Hard work: that’s how she did it. She devoted more time to mastering English than she did to math and science.  Soon, she was once again an A student.  She later graduated from Elizabeth High with a 3.9 GPA; she ranked 23rd in a graduating class of 1,003 students. And here at NJIT her accomplishments have been legion. Recently, the Newark College of Engineering (NCE) named her its Outstanding Senior in Civil Engineering. The Educational Opportunity Program (EOP) gave her an Outstanding Achievement Award for being the senior with the highest GPA: a 3.8. She is an Albert Dorman Honors College scholar as well as a McNair scholar. 

Indira, who has four university scholarships, is also co-captain of the Steel Bridge Team.  She’s a former President of the NJIT Chapter of the American Society of Civil Engineers, and she worked as both Teaching Assistant and a Research Assistant at NJIT. She also interned with Mueser Rutledge, a top consulting engineering firm in Manhattan.

In the below interview, Indira talks about her journey to America, the obstacles she faced and how she achieved so much at NJIT.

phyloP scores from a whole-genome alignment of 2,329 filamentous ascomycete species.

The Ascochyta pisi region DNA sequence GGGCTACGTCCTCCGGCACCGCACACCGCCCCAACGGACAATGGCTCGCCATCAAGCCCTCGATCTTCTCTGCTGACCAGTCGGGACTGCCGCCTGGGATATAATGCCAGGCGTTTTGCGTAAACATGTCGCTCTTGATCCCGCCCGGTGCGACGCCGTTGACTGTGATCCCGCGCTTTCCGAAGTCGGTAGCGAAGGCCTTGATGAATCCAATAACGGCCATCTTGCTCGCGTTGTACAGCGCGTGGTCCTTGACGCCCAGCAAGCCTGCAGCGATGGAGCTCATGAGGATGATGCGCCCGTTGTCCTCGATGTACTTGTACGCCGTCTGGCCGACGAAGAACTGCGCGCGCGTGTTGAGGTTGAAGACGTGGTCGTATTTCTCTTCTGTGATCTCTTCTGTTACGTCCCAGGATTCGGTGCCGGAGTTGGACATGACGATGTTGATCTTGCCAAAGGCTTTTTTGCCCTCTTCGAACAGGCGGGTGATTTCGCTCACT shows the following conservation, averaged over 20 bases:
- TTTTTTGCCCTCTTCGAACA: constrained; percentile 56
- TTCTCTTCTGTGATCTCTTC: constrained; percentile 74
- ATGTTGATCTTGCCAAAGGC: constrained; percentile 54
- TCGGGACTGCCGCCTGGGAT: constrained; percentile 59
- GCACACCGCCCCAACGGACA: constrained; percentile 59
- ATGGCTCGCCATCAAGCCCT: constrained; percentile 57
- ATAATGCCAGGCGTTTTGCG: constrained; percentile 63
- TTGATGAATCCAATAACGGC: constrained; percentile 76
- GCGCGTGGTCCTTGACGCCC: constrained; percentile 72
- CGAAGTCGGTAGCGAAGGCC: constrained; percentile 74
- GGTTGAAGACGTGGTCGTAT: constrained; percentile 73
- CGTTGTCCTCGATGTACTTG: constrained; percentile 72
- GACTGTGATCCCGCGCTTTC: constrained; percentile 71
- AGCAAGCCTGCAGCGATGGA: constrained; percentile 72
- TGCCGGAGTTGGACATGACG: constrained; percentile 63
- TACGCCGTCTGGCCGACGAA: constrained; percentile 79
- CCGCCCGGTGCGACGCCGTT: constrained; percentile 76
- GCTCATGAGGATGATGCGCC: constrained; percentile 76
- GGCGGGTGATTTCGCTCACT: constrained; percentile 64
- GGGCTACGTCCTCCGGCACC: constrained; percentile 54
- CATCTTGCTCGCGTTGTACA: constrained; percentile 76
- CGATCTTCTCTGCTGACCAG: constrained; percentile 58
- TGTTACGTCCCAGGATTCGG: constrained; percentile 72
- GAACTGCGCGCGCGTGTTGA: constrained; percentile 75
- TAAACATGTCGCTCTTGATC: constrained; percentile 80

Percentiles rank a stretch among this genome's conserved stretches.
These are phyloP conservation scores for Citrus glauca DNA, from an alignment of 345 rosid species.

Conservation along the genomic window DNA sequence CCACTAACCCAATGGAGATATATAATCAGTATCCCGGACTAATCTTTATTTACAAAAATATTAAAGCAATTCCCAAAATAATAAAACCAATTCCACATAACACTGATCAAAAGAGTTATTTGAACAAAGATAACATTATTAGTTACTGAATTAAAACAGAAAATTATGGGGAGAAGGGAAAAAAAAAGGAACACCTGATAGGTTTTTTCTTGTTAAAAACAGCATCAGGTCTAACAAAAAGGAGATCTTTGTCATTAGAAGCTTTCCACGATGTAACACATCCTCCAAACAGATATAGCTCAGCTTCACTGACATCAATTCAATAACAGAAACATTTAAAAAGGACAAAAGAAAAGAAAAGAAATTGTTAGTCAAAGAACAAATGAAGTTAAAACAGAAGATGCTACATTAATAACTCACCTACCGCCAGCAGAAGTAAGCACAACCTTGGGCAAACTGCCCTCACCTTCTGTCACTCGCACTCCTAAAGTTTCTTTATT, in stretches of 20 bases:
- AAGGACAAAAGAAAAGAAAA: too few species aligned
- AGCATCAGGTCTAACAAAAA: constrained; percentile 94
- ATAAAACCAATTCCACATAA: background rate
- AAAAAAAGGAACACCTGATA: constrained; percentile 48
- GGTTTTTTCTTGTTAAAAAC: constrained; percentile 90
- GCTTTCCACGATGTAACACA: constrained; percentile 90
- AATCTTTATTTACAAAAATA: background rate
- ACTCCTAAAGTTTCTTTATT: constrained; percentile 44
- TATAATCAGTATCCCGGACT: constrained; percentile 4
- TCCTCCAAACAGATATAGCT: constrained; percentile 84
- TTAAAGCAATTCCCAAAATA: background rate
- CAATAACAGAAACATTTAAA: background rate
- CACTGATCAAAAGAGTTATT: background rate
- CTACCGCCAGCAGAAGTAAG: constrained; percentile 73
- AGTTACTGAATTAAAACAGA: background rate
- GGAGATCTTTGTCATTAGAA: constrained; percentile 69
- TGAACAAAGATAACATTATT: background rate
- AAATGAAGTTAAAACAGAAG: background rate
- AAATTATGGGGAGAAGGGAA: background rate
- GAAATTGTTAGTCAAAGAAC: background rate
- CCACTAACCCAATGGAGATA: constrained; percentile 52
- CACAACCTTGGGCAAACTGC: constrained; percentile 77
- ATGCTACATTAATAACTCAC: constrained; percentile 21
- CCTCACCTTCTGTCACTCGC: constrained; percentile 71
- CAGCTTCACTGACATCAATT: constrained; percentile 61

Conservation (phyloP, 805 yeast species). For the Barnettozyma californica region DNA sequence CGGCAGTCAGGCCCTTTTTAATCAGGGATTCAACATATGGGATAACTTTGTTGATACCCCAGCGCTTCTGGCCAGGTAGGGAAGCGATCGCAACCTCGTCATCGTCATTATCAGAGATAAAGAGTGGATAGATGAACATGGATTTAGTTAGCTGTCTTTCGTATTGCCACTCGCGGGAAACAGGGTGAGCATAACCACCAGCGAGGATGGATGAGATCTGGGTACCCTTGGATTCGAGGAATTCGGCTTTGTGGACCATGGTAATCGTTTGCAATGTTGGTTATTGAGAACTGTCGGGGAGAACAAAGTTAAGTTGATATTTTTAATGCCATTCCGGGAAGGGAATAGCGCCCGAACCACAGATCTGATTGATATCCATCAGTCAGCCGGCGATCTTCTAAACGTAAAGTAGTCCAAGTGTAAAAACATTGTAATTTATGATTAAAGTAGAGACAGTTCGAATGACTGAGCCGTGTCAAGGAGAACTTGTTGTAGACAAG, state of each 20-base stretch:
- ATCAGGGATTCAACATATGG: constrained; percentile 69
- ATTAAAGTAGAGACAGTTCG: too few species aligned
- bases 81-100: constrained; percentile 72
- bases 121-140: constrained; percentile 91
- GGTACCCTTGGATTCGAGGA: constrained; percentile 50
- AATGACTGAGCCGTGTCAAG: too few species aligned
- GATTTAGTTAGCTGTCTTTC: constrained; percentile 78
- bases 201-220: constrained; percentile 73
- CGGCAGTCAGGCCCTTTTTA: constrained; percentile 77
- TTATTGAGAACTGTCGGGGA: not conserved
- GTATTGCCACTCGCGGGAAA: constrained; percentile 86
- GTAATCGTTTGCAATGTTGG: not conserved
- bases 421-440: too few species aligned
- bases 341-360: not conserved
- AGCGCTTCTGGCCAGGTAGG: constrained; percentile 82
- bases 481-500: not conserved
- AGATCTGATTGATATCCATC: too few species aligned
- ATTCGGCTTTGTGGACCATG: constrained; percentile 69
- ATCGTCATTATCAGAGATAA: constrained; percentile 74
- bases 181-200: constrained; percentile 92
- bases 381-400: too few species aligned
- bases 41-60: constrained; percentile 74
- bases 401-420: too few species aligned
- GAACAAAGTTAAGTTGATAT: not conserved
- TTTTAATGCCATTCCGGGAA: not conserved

How did you wind up at NJIT?
The Educational Opportunity Program (EOP) staff here really opened the doors of college for me. My SATs were horrible. I took the SAT’s after being in America just two years. My English was poor. And I even did poorly on the math section. The SAT exam tested how quickly you came up with an answer but not how intelligent you are. Thankfully, the EOP staff places more value on grades.

Did the EOP staff recruit you?
I recall one day when I was a senior in high school, I received a letter from Carlos Ontaneda, the EOP recruiter. In his letter he wrote something like: “Are you the brightest student at your school?” I read about NJIT’s civil engineering department and I immediately applied. I vividly remember my first meeting with Mr. Tony Howell, EOP’s director. I was visiting the campus with my mother and when Mr. Ontaneda showed my grades to Mr. Howell, the expression on his face said everything.  “Are you kidding me,” he said to me, with a smile, "you’re in this program." If not for EOP, and its generous scholarship, I might have chosen another college. My family was struggling at the time and the scholarship was a huge relief. And during my time at NJIT, the EOP staff has become like a big extended family to me. They are incredible.